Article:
He quickly became maybe the craziest athlete to ever play in the NBA. 

    Really, what was he thinking sometimes?  What would a conversation between him and John Stockton be like?

11. Bo Outlaw

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    11 Dec 2000:  A close up of Bo Outlaw #45 of the Orlando Magic as he looks on from the court during the game against the Los Angeles Clippers at the STAPLES Center in Los Angeles, California. The Clippers defeated the Magic 92-80.    NOTE TO USER: It is e
    Robert Laberge/Getty Images

    Bo Outlaw may have been the guy that instructed Amare Stoudemire to wear the protective eyewear when they were teammates on the Phoenix Suns. 

    Outlaw was very good defensive player for several years in the NBA. 

    When asked a question after a game where he scored a triple-double, the former Orlando Magic and Phoenix Suns player responded, "What's that, some kind of hamburger?". 


10. Allen Iverson

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    SAN ANTONIO - APRIL 22:  Guard Allen Iverson #3 of the Denver Nuggets wears a Virginia Tech University patch on his armband in honor of those who were killed on April 16, 2007, during Game One of the Western Conference Quarterfinals during the 2007 NBA Pl
    Ronald Martinez/Getty Images

    Allen Iverson starting wearing an armband after injuring his elbow.  It started a new trend in the NBA. 

    Stars such as Carmelo Anthony also started sporting the armband. 

    In this picture, the accessory features a patch dedicated to those who lost their lives in the Virginia Tech shooting.  

    It was a very nice gesture made by Iverson, who grew up in Newport News, Va. 

9. Bill Laimbeer

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    Nathaniel S. Butler/Getty Images
    Nathaniel S. Butler/Getty Images

    Bill Laimbeer, who started on the Detroit Pistons during the "Bad Boy" era, often had to wear a protective mask. 

    In tough battles with the Boston Celtics and Los Angeles Lakers, Laimbeer suffered broken noses on numerous occasions. 

    In this picture, he seems fine with wearing and is almost pointing to his opponent like, "you are the next one to have a broken nose."

8. James Worthy

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    1989: James Worthy of the Los Angeles Lakers makes a free throw during a game.  Mandatory Credit: Mike Powell  /Allsport
    Mike Powell/Getty Images

    James Worthy is the first of the Los Angeles Lakers trio to be mentioned on the list. 

    Worthy won a NCAA Championship with Michael Jordan and North Carolina.

    Then he was lucky enough win multiple NBA titles by playing with Magic Johnson and Kareem Abdul-Jabbar on the Los Angeles Lakers. 

    The seven-time All Star was named MVP in the 1988 NBA Finals. 

7. Kareem Abdul-Jabbar

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    Tim DeFrisco/Getty Images

    The second member and greatest player of the Los Angeles Lakers trio who wore goggles is Kareem Abdul-Jabbar. 

    Here are some of his accomplishments:  

    - Most points ever scored in the NBA with 38,387 

    - Six NBA titles 

    - NCAA Player of the Year 

    - Six MVP Awards 

6. Kurt Rambis

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    LOS ANGELES - 1987:  Kurt Rambis #31 of the Los Angeles Lakers sits on the bench during an NBA game at the Great Western Forum in Los Angeles, California in 1987. (Photo by: Mike Powell/Getty Images)
    Mike Powell/Getty Images

    Kurt Rambis definitely had the coolest glasses on the Los Angeles Lakers. 

    He won four NBA titles in L.A. and became the head coach of the Minnesota Timberwolves in August 2009.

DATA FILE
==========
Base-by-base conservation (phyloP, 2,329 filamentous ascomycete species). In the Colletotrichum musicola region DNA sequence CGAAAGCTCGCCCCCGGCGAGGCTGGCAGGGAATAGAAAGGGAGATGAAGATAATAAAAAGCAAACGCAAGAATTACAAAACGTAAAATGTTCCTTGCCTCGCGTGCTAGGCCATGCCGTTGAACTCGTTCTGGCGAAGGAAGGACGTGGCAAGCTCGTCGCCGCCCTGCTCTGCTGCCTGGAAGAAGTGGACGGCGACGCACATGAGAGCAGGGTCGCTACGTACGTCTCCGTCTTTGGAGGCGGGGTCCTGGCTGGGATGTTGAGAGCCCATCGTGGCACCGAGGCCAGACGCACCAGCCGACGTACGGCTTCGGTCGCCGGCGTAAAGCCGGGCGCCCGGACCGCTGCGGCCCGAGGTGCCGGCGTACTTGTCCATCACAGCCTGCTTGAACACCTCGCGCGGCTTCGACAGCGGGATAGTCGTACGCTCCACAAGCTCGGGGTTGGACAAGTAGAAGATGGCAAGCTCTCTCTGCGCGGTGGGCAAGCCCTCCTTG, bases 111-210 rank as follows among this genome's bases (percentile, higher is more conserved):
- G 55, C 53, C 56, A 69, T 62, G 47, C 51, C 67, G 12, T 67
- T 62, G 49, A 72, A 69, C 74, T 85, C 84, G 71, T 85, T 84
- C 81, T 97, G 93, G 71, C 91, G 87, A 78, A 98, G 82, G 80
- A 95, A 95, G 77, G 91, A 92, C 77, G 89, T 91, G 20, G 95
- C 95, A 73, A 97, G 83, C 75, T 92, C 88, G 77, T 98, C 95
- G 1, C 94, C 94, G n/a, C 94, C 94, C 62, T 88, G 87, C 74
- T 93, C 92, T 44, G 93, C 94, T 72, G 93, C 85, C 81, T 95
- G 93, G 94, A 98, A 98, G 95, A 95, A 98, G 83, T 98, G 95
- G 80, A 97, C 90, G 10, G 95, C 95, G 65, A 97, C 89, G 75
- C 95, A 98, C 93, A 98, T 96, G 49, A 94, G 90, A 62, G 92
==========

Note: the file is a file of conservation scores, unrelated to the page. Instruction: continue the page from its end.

Another member of this list, Bill Laimbeer, is an assistant coach for Rambis. 

    Last season, Minnesota held Kurt Rambis Night, where they gave out similar-looking glasses.

5. Dee Brown

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    Dee Brown made the Reebok Pump shoes famous in the 1991 NBA All-Star Dunk Contest. 

    Here is a great video dedicated to his dunk and the shoes.  

    His "no-look dunk" won him the contest.  In 12 seasons, he played for the Boston Celtics, Toronto Raptors, and Orlando Magic. 

4. Horace Grant

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    20 MAY 1994:  CHICAGO BULLS FORWARD HORACE GRANT. Mandatory Credit: Jonathan Daniel/ALLSPORT
    Jonathan Daniel/Getty Images

    When asked what NBA players wore goggles, Horace Grant may be the first name that pops up. 

    Grant was member of four championship teams.  He won three titles with the Chicago Bulls early in his career and one title with the Los Angeles Lakers. 

    Horace also had an identical brother named Harvey Grant, who also played in the NBA.  However, Horace was a much better all-around player. 

3. George Mikan

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    George Mikan is arguably the first and greatest basketball player to wear glasses. 

    He was on seven championship teams in eight years across three different leagues. 

    The center played in the NBL, BAA, and NBA.  He led the Minneapolis Lakers to six championships.

    Some say he is the NBA's first true superstar.  

2. Wilt Chamberlain and The Headband

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    Wilt Chamberlain and Donald Earl Watts were the first basketball players to ever consistently wear a headband.  A fashion that was once criticized is now very common in the NBA. 

    Watts' nickname was Slick and he played six seasons in the NBA from 1974 to 1979.   

    Watts, who spent most of his career in Seattle, did not wear the headband as a fashion statement, but instead to prevent sweat from dripping into his eyes.  

    After trying to create one with tape, Watts saw Chamberlain wearing one and decided to buy a headband. 

    Clifford Robinson was also well known for wearing a headband and often got laughed at for wearing it. 

    Wilt Chamberlain, maybe the greatest player in NBA history, started the popular basketball trend of wearing headbands.

1. Richard Hamilton

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    EAST RUTHERFORD, NJ - NOVEMBER 07:  Richard Hamilton #32 of the Detroit Pistons looks at the scoreboard during a game against the New Jersey Nets on November 7, 2008 at the Izod Arena in East Rutherford, New Jersey.  The Nets won 103-96.  NOTE TO USER: Us
    Jeff Zelevansky/Getty Images

    Richard Hamilton was not the first NBA player to wear the mask, but he will forever be associated with the protective headgear unlike any other player. 

    Hamilton fractured his nose three times in the 2003-2004 season.  That same season the Detroit Pistons went on to win the NBA Finals. 

    Ever since, he believes that the mask is a symbol of strength and says that, "It's like my Superman cape." 

    He has worn the mask for the last seven years and will continue to for the rest of his career.